Wait, Watt? Charging Your Audi EV Might Melt Your Home’s Sockets | Carscoops

Audi will add a temperature sensor to Level 2 charging cables to ensure that the draw doesn't cause your home's sockets to overheat

Audi is recalling 93,196 electrified vehicles in the U.S., but in another sense, it’s recalling your home. That’s because the problem is related to an issue that doesn’t damage the vehicle it produced but could melt your house’s electrical outlets — potentially causing a fire Stainless Steel Precision Casting

Wait, Watt? Charging Your Audi EV Might Melt Your Home’s Sockets | Carscoops

Fortunately, Audi is not aware of any fires, injuries, or deaths as a result of this issue, which can occur when owners charge at home. However, it has received 615 customer complaints since 2021, which is a cause for concern.

Audi writes that the problem does not affect people who slow-charge using a 110-volt outlet, but can occur when they use the faster 220V/240V charger, otherwise known as a Level 2 unit. In houses with outlets, wiring, and circuit breakers that can’t handle the load, there may be an issue.

Read: GM Recalls Over 10,000 Chevy Bolt Charging Cords That Could Shock EV Users

According to documents published by the National Highway Traffic Safety Administration (NTHSA), the cable gets hot enough that you can feel it if you try to grab it. In some cases, the connection can get so hot that the socket melts, becoming permanently damaged, which could lead to a fire.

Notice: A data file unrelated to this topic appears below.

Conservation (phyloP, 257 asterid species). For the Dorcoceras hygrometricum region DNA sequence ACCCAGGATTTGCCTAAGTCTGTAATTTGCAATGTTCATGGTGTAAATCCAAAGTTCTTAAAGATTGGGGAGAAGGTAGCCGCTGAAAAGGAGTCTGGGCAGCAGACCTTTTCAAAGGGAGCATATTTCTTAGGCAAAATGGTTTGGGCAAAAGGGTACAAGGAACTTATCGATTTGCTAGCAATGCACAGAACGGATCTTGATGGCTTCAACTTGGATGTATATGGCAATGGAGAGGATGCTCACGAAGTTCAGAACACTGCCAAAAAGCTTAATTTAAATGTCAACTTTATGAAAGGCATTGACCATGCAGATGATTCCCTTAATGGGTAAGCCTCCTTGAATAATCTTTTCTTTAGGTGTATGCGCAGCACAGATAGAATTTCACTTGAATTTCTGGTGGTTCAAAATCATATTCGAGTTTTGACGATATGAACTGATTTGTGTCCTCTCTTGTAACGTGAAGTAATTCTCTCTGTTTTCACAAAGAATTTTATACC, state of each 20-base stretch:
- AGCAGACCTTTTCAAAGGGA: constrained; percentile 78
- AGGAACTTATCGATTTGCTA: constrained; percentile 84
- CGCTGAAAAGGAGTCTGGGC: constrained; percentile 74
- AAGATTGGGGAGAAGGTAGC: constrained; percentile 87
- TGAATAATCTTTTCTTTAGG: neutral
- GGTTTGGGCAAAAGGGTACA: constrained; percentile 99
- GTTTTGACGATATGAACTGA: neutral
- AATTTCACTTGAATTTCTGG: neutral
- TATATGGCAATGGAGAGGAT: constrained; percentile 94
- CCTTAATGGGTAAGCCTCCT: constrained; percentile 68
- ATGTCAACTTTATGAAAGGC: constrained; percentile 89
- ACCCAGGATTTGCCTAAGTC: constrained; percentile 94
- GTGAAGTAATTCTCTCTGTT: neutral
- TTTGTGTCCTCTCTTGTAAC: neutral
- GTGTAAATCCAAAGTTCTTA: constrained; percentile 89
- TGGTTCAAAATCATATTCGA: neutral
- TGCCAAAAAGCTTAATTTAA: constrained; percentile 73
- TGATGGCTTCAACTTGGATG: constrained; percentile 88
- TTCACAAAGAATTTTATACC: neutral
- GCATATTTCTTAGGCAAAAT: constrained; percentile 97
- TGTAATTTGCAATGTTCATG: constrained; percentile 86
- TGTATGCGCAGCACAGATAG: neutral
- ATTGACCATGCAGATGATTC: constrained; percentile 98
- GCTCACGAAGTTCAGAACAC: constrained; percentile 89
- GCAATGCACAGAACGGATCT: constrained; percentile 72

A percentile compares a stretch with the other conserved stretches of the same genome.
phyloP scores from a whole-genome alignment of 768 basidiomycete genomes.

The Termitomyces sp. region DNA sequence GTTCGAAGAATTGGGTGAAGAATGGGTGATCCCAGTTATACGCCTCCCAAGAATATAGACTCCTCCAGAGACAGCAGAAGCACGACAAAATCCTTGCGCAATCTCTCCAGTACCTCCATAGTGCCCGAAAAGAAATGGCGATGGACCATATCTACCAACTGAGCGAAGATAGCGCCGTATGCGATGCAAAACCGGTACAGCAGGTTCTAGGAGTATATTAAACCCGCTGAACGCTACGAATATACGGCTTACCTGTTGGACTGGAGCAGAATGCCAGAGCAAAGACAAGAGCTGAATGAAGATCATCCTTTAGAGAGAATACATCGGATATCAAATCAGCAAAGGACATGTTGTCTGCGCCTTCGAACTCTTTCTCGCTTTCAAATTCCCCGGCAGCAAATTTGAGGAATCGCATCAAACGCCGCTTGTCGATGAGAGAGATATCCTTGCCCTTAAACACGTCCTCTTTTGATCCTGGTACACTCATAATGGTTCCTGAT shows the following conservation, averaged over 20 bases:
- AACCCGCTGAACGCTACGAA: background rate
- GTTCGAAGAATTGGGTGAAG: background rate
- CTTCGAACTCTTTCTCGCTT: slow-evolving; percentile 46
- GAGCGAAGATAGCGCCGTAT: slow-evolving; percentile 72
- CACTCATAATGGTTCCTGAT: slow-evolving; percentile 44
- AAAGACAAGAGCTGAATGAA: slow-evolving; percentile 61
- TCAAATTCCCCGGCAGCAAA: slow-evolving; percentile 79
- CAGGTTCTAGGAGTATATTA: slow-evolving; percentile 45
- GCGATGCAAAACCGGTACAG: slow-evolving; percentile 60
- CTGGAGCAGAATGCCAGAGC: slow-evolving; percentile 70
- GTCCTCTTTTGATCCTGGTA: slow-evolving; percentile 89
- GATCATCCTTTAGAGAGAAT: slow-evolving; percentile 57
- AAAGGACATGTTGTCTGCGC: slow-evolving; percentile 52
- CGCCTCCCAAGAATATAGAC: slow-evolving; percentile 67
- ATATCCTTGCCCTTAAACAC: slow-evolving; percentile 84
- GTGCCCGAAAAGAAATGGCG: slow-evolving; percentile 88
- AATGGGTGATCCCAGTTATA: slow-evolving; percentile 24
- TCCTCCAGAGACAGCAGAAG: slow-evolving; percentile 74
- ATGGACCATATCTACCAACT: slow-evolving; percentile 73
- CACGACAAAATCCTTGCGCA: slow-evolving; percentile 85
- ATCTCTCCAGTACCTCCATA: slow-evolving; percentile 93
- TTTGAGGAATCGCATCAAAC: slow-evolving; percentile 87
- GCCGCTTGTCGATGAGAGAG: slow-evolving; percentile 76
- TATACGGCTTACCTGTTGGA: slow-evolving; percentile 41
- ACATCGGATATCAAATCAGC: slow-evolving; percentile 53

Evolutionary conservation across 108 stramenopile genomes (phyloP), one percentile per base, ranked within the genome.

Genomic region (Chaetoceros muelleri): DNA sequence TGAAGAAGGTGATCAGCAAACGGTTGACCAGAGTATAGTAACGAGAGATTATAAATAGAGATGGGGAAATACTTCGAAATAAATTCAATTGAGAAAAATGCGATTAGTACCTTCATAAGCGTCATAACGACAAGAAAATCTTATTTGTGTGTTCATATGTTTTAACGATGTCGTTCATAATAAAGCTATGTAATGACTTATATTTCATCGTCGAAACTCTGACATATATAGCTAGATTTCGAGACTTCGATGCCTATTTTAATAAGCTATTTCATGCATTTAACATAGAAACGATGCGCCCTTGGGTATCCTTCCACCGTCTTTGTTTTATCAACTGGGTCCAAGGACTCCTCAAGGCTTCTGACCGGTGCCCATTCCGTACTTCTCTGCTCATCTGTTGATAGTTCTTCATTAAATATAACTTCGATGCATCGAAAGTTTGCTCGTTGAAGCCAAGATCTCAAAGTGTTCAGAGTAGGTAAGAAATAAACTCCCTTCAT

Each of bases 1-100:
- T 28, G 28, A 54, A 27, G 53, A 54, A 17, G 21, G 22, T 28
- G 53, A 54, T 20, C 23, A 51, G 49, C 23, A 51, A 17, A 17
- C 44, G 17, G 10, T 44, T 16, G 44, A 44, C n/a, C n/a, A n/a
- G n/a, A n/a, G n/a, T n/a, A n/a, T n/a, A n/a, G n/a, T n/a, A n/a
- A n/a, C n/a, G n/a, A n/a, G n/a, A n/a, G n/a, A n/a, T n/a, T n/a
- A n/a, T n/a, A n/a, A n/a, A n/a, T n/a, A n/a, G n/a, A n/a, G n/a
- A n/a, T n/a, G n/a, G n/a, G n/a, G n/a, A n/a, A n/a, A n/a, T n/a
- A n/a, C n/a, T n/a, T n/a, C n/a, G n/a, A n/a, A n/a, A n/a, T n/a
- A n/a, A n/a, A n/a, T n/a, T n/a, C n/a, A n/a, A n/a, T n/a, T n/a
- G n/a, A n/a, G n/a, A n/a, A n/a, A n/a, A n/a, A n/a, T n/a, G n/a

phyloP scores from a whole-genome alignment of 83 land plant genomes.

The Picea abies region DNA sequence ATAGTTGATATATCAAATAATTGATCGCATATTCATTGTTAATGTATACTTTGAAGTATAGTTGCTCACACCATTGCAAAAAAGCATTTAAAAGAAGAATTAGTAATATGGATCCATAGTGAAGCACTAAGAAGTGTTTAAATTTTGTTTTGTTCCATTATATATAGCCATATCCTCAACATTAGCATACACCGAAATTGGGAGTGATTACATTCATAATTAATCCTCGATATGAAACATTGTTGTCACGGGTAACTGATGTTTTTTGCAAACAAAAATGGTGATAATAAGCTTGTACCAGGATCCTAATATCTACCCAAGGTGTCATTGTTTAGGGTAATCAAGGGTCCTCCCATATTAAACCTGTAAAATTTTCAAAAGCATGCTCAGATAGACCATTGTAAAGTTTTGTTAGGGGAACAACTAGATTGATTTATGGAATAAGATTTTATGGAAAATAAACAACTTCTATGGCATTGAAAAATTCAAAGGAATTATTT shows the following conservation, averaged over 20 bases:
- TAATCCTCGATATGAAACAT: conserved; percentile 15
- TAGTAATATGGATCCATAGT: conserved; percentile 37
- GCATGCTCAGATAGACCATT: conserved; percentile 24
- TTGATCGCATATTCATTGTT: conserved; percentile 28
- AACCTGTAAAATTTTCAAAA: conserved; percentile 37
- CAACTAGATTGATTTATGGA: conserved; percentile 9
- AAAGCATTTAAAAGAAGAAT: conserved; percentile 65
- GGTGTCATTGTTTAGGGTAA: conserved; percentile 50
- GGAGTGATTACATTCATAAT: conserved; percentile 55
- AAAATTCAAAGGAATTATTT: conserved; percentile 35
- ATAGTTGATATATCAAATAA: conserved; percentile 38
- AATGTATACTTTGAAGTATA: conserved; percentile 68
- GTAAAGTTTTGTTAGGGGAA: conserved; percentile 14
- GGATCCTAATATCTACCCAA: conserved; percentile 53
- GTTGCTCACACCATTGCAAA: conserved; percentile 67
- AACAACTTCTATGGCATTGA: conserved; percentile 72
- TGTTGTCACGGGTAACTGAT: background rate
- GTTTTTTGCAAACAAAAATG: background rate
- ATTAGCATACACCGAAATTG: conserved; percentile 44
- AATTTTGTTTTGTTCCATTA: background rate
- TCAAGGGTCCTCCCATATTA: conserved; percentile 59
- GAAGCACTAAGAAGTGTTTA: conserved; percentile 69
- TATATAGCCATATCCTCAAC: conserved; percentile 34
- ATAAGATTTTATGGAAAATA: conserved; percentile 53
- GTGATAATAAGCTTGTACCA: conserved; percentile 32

Audi became aware of this problem in 2021 when reports of melting plugs surfaced. After investigation, it found that its cables and vehicles were not at fault. To address the issue, Audi added warning stickers to vehicles, advising customers not to charge at full power if their homes couldn’t handle it. Additionally, the company invited customers to nearby dealerships for instructions on adjusting the charging setting to 50 percent power.

Wait, Watt? Charging Your Audi EV Might Melt Your Home’s Sockets | Carscoops

2 Horse Angle Load Float However, since the cable could still easily be misused, Audi and NHTSA decided that a recall campaign was necessary. Audi will take back the charging cables it originally handed out, and replace them with one that has a heat sensor in it to prevent a home socket from overheating. The new cable will become available in the second quarter of 2024.